Ruling Russia: Law, Crime, and Justice in a Changing Societyby William Alex Pridemore
Pub. Date: 07/28/2005
Publisher: Rowman & Littlefield Publishers, Inc.
Law, crime, and justice are among the most salient issues in any country. This is especially true for a transitional nation like Russia that is facing tremendous social, political, and economic changes, many of which create conditions conducive to crime. These ongoing changes have had profound effects on every major social institution in the country, and the… See more details below
Law, crime, and justice are among the most salient issues in any country. This is especially true for a transitional nation like Russia that is facing tremendous social, political, and economic changes, many of which create conditions conducive to crime. These ongoing changes have had profound effects on every major social institution in the country, and the transition from totalitarianism and a command economy toward rule of law and a free market is resulting in shifts in fundamental cultural values. In this environment, governmental agencies are often left without a clear mission, especially given their sometimes dubious roles during the Soviet era, and are rarely provided with the resources necessary to fulfill the difficult duties that are so vital to a functional democracy. This volume, with chapters by highly respected scholars in several disciplines, provides a comprehensive sourcebook of scholarly analysis of the effects of these changes on legal developments and rule of law in Russia, its changing patterns and nature of crime, and its criminal justice system.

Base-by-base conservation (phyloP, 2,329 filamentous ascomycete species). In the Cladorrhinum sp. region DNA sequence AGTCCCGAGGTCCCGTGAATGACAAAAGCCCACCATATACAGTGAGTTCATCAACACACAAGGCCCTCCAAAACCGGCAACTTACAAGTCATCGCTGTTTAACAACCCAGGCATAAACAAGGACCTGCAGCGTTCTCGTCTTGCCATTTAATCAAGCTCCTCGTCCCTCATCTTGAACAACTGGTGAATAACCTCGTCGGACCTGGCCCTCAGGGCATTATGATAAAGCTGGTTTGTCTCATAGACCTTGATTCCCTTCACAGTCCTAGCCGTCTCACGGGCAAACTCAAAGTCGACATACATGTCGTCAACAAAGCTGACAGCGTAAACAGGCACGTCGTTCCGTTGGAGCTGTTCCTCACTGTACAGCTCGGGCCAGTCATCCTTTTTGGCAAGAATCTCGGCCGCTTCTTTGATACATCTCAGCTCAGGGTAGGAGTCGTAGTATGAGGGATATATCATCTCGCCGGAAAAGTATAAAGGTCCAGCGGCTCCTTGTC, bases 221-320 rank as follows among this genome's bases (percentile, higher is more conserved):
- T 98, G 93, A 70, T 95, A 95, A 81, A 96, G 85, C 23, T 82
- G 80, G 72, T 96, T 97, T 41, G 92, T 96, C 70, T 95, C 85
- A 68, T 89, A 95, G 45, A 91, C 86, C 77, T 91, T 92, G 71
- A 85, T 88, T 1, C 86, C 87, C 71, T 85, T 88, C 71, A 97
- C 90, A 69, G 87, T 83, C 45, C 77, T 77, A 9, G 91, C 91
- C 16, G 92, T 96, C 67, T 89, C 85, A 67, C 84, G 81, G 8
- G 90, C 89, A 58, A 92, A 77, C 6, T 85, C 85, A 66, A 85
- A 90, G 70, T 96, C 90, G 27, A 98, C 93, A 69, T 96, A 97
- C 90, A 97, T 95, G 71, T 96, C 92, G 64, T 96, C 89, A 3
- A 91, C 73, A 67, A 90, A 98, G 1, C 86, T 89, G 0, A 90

Contributions by: Adrian Beck, William E. Butler, Linda J. Cook, Galina N. Evdokushkina, Leonid A. Gavrilov, Natalia S. Gavrilova, Alla E. Ivanova, Janet Elise Johnson, Roy King, Robert W. Orttung, Letizia Paoli, Laura Piacentini, William Alex Pridemore, Annette Robertson, Daniel G. Rodeheaver, Richard Sakwa, Olga Schwartz, Victoria G. Semyonova, Louise I. Shelley, Peter H. Solomon Jr., Janine R. Wedel, and James L. Williams
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Table of Contents
Introduction: Law, Crime, and Justice in Transitional Russia
Part I: Law
Chapter 1: Presidential Power: The Struggle for Hegemony
Chapter 2: Russian Political Parties, the Duma, and the Welfare State
Chapter 3: The Creation of an Independent Judiciary and the Changing Nature of Courts and the Courtroom
Chapter 4: The Criminal Procedure Code of 2001: Will It Make Russian Justice More Fair?
Part II: Crime
Chapter 5: Flex Organizing and the Clan-State: Perspectives on Crime and Corruption in the New Russia
Chapter 6: Patterns of Violent Crime in Russia
Chapter 7: Violence against Women in Russia
Chapter 8: Russia's Efforts to Combat Human Trafficking: Efficient Crime Groups versus Irresolute Societies and Uncoordinated States
Chapter 9: The Ugly Side of Capitalism and Democracy: The Development of the Illegal Drug Market in Post-Soviet Russia
Part III: Justice
Chapter 10: Injecting Drug Use and HIV: Harm Reduction Programs and the Russian Legal System
Chapter 11: Juvenile Crime and Justice in Post-Soviet Russia
Chapter 12: Policing in Post-Soviet Russia
Chapter 13: The Russian Correctional System during the Transition
Conclusion: Whither Russia: Transition or Turmoil?
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